After confirming that North Korea was behind the crippling Sony cyber attack, President Barack Obama promised to levy a "proportional and appropriate" response for the hack. The U.S. Department of the Treasury revealed the first wave of that action Friday, issuing sanctions against the government of the Democratic People's Republic of Korea (DPRK) as well as some DPRK-controlled businesses.
In the Executive Order, the United States "escalates financial pressure" against the Reconnaissance General Bureau (North Korea’s primary intelligence organization), the Korea Tangun Trading Corporation and the Korea Mining Development Trading Corporation (North Korea’s primary arms dealer and main exporter of goods and equipment related to ballistic missiles and conventional weapons). The Executive Order also sanctions 10 individuals affiliated with the DPRK.
"The order is not targeted at the people of North Korea, but rather is aimed at the government of North Korea and its activities that threaten the United States and others," Obama said in a letter to Congress. White House Press Secretary Josh Earnest added that the sanctions were "the first aspect" of the President's response to the cyber attack. "We take seriously North Korea’s attack that aimed to create destructive financial effects on a U.S. company and to threaten artists and other individuals with the goal of restricting their right to free expression," Earnest said (via Mashable).
The FBI first revealed that North Korea was "centrally involved" for the Sony hack, since the studio produced Seth Rogen's The Interview, a comedy that satirically demythologized and assassinated North Korean supreme leader Kim Jong-un. After dispersing Sony Pictures' upcoming films and private emails, the hackers – known as the Guardians of Peace – threatened terrorist acts against any movie theatres that screened The Interview on its Christmas theatrical release, which caused Sony to pull the film entirely.
After President Obama called Sony's withdrawal of The Interview "a mistake," the studio quickly brainstormed avenues in which to release the day on Christmas, settling on indie cinemas and a video-on-demand release. Meanwhile, the DPRK has consistently denied a role in the Sony cyber attack and have accused the United States for internet outages in North Korea.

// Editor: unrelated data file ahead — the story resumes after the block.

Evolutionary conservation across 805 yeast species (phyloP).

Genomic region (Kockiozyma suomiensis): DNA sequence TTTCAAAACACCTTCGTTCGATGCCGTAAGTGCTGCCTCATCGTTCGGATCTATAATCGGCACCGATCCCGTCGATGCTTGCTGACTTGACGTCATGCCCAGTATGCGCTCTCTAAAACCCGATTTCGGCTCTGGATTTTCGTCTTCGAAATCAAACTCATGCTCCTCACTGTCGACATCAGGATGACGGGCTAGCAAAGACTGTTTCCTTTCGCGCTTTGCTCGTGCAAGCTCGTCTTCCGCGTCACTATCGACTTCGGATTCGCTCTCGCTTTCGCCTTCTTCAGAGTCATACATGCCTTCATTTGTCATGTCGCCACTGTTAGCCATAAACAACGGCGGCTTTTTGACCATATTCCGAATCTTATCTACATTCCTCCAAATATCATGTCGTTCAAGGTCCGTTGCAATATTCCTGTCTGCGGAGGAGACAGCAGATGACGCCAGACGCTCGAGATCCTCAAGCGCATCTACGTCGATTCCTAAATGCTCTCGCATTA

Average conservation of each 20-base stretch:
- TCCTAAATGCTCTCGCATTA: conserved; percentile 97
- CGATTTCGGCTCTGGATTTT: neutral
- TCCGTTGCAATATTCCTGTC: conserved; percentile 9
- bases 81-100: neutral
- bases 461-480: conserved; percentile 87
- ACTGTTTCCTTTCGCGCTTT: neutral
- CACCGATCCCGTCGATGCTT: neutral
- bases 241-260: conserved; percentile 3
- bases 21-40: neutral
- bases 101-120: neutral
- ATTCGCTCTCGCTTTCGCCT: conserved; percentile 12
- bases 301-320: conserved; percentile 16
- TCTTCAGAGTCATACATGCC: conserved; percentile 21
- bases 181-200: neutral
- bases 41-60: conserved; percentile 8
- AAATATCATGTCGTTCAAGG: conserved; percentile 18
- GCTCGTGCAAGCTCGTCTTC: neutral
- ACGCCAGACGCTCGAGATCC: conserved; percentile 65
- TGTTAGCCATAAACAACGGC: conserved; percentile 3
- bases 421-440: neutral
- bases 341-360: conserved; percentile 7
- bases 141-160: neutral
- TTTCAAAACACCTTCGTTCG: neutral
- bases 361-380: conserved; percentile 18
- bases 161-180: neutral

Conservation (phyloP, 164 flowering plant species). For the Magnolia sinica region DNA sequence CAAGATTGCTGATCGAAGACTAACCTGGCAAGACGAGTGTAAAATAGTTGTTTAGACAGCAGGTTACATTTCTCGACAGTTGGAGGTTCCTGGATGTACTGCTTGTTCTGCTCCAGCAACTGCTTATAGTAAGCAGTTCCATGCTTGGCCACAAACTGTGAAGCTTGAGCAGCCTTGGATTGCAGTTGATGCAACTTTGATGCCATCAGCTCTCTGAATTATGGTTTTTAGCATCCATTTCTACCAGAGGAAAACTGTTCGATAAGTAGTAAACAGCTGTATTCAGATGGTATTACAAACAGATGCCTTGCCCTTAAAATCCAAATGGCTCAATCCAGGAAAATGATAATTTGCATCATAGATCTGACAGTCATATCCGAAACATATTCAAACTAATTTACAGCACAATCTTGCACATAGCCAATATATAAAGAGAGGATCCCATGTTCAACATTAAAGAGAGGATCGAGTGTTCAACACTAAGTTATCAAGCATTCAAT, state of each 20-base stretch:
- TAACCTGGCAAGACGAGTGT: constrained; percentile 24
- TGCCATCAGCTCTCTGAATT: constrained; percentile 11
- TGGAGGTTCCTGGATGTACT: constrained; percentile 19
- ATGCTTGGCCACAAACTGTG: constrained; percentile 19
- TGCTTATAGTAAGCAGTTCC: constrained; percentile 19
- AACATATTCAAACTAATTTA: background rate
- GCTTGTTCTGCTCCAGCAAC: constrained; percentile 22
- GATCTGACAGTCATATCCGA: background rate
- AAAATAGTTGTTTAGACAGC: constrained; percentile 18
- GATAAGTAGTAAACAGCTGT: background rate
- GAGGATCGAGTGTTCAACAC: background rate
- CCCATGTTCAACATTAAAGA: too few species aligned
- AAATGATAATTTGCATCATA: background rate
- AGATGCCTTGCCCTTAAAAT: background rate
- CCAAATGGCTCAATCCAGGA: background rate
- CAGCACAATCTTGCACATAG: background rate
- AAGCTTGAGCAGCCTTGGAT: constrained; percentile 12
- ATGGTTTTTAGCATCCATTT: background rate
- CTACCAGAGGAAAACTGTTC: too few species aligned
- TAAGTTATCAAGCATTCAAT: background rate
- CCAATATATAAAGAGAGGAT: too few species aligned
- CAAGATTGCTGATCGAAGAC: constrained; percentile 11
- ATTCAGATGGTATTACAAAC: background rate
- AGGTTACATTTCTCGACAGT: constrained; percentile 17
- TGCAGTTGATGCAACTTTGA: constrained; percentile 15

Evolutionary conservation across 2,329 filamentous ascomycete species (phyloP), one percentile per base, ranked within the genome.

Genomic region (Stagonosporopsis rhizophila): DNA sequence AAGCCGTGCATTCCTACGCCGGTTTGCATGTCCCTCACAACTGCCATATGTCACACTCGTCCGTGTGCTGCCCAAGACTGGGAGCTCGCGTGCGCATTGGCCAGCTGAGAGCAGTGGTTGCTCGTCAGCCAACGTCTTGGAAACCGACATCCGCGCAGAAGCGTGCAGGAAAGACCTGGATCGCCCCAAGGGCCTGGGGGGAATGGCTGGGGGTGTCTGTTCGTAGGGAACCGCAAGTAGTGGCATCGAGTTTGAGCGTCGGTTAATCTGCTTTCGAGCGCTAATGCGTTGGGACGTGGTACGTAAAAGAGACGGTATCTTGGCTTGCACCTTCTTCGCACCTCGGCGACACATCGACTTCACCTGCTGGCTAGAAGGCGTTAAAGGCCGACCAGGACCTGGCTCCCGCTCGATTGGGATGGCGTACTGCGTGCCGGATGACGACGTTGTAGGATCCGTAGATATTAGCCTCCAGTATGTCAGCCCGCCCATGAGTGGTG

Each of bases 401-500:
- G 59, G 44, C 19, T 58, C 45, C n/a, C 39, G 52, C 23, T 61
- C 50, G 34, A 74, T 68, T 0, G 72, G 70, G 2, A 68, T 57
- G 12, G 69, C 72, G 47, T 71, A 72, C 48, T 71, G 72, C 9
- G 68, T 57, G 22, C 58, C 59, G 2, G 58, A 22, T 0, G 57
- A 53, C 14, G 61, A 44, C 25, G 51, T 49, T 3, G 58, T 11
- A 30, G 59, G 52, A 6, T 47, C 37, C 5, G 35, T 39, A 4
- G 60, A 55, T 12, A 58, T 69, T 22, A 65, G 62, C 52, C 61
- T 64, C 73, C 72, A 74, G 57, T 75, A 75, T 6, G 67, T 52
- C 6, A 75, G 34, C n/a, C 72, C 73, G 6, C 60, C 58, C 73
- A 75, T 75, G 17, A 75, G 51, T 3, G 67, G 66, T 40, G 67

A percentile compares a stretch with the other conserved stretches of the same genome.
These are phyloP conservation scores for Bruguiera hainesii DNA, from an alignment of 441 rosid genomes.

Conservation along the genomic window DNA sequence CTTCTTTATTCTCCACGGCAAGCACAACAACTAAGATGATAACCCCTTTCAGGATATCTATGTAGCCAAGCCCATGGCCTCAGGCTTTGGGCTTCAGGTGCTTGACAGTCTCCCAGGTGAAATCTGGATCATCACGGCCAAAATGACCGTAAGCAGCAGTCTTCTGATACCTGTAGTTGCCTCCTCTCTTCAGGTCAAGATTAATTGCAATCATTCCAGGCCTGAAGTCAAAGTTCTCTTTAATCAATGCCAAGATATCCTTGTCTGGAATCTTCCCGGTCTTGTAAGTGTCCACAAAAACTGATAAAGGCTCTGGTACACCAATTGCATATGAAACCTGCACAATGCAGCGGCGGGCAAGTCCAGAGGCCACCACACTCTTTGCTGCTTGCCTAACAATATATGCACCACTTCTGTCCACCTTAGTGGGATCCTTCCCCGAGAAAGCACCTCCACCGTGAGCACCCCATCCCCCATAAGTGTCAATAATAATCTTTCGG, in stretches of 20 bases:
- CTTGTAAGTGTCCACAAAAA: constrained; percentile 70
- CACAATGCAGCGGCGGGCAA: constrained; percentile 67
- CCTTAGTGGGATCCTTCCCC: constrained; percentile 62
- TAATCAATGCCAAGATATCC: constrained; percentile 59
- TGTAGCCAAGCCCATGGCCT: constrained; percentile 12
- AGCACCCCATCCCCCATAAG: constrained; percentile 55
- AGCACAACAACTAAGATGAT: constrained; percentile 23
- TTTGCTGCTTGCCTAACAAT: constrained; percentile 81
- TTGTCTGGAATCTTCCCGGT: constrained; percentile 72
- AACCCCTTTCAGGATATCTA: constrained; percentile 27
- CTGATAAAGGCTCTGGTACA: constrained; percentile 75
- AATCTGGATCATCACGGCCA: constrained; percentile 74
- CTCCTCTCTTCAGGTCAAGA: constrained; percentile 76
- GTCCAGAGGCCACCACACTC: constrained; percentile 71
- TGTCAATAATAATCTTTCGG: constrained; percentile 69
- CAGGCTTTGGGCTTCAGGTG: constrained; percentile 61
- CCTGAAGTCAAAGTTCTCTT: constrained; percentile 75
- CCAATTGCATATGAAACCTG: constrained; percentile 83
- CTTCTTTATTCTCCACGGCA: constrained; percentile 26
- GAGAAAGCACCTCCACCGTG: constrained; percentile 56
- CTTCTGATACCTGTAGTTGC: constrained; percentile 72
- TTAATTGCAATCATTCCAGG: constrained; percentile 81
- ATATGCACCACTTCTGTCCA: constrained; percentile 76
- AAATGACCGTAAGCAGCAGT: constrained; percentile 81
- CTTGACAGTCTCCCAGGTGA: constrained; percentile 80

"Today's actions are driven by our commitment to hold North Korea accountable for its destructive and destabilizing conduct. Even as the FBI continues its investigation into the cyber-attack against Sony Pictures Entertainment, these steps underscore that we will employ a broad set of tools to defend U.S. businesses and citizens, and to respond to attempts to undermine our values or threaten the national security of the United States," said Secretary of the Treasury Jacob J. Lew in a statement.
"The actions taken today under the authority of the President's new Executive Order will further isolate key North Korean entities and disrupt the activities of close to a dozen critical North Korean operatives," Lew contined. "We will continue to use this broad and powerful tool to expose the activities of North Korean government officials and entities."
The sanctions come even as doubt grows among the cyber security community whether North Korea was involved in the hack, Variety reports. Security firm Norse Corp. writes that their investigation suggests that the Sony cyber attack was an inside job perpetrated by a recently fired longtime Sony employee and "pro-piracy hacktivists." Norse Corp. shared their findings with the FBI. However, a spokesman for the White House’s National Security Council said, "The administration stands by the FBI assessment."